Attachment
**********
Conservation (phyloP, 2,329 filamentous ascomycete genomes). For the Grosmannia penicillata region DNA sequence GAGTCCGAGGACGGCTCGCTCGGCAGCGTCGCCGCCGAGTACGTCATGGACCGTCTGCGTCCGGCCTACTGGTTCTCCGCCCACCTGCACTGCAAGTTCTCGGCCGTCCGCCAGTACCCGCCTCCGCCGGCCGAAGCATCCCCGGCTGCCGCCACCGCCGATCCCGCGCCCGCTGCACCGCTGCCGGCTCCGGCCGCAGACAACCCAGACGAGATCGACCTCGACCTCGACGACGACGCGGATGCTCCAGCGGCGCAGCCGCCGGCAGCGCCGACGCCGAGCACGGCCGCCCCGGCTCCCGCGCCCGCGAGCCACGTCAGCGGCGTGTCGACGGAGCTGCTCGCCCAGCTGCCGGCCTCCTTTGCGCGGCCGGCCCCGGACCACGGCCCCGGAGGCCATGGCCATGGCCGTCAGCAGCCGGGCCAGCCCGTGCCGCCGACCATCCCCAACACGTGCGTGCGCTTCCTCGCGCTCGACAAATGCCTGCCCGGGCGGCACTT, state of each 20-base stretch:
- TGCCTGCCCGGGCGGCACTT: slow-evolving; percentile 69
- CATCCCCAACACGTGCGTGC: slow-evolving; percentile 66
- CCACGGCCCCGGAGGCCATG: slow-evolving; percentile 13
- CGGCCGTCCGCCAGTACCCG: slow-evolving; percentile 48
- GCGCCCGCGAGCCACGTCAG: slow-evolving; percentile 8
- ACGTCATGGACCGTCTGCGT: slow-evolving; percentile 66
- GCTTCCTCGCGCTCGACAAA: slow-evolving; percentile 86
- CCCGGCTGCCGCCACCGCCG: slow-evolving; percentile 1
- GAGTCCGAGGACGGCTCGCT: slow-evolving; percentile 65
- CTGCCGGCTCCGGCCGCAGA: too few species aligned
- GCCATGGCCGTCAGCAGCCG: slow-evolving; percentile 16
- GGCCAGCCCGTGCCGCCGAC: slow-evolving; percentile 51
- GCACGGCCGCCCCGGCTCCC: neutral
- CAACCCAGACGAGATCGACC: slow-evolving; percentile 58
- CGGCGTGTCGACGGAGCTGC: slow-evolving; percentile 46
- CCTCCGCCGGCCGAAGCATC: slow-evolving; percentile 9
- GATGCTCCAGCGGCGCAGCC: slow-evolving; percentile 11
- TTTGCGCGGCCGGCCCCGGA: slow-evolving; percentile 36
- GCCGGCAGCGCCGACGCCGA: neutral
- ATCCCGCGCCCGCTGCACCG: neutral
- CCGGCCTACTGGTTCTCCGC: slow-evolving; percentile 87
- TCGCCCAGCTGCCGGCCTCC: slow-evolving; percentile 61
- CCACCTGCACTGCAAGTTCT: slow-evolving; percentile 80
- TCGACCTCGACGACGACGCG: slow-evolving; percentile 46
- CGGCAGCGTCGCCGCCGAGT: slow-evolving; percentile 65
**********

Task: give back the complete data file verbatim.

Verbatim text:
Conservation (phyloP, 2,329 filamentous ascomycete genomes). For the Grosmannia penicillata region DNA sequence GAGTCCGAGGACGGCTCGCTCGGCAGCGTCGCCGCCGAGTACGTCATGGACCGTCTGCGTCCGGCCTACTGGTTCTCCGCCCACCTGCACTGCAAGTTCTCGGCCGTCCGCCAGTACCCGCCTCCGCCGGCCGAAGCATCCCCGGCTGCCGCCACCGCCGATCCCGCGCCCGCTGCACCGCTGCCGGCTCCGGCCGCAGACAACCCAGACGAGATCGACCTCGACCTCGACGACGACGCGGATGCTCCAGCGGCGCAGCCGCCGGCAGCGCCGACGCCGAGCACGGCCGCCCCGGCTCCCGCGCCCGCGAGCCACGTCAGCGGCGTGTCGACGGAGCTGCTCGCCCAGCTGCCGGCCTCCTTTGCGCGGCCGGCCCCGGACCACGGCCCCGGAGGCCATGGCCATGGCCGTCAGCAGCCGGGCCAGCCCGTGCCGCCGACCATCCCCAACACGTGCGTGCGCTTCCTCGCGCTCGACAAATGCCTGCCCGGGCGGCACTT, state of each 20-base stretch:
- TGCCTGCCCGGGCGGCACTT: slow-evolving; percentile 69
- CATCCCCAACACGTGCGTGC: slow-evolving; percentile 66
- CCACGGCCCCGGAGGCCATG: slow-evolving; percentile 13
- CGGCCGTCCGCCAGTACCCG: slow-evolving; percentile 48
- GCGCCCGCGAGCCACGTCAG: slow-evolving; percentile 8
- ACGTCATGGACCGTCTGCGT: slow-evolving; percentile 66
- GCTTCCTCGCGCTCGACAAA: slow-evolving; percentile 86
- CCCGGCTGCCGCCACCGCCG: slow-evolving; percentile 1
- GAGTCCGAGGACGGCTCGCT: slow-evolving; percentile 65
- CTGCCGGCTCCGGCCGCAGA: too few species aligned
- GCCATGGCCGTCAGCAGCCG: slow-evolving; percentile 16
- GGCCAGCCCGTGCCGCCGAC: slow-evolving; percentile 51
- GCACGGCCGCCCCGGCTCCC: neutral
- CAACCCAGACGAGATCGACC: slow-evolving; percentile 58
- CGGCGTGTCGACGGAGCTGC: slow-evolving; percentile 46
- CCTCCGCCGGCCGAAGCATC: slow-evolving; percentile 9
- GATGCTCCAGCGGCGCAGCC: slow-evolving; percentile 11
- TTTGCGCGGCCGGCCCCGGA: slow-evolving; percentile 36
- GCCGGCAGCGCCGACGCCGA: neutral
- ATCCCGCGCCCGCTGCACCG: neutral
- CCGGCCTACTGGTTCTCCGC: slow-evolving; percentile 87
- TCGCCCAGCTGCCGGCCTCC: slow-evolving; percentile 61
- CCACCTGCACTGCAAGTTCT: slow-evolving; percentile 80
- TCGACCTCGACGACGACGCG: slow-evolving; percentile 46
- CGGCAGCGTCGCCGCCGAGT: slow-evolving; percentile 65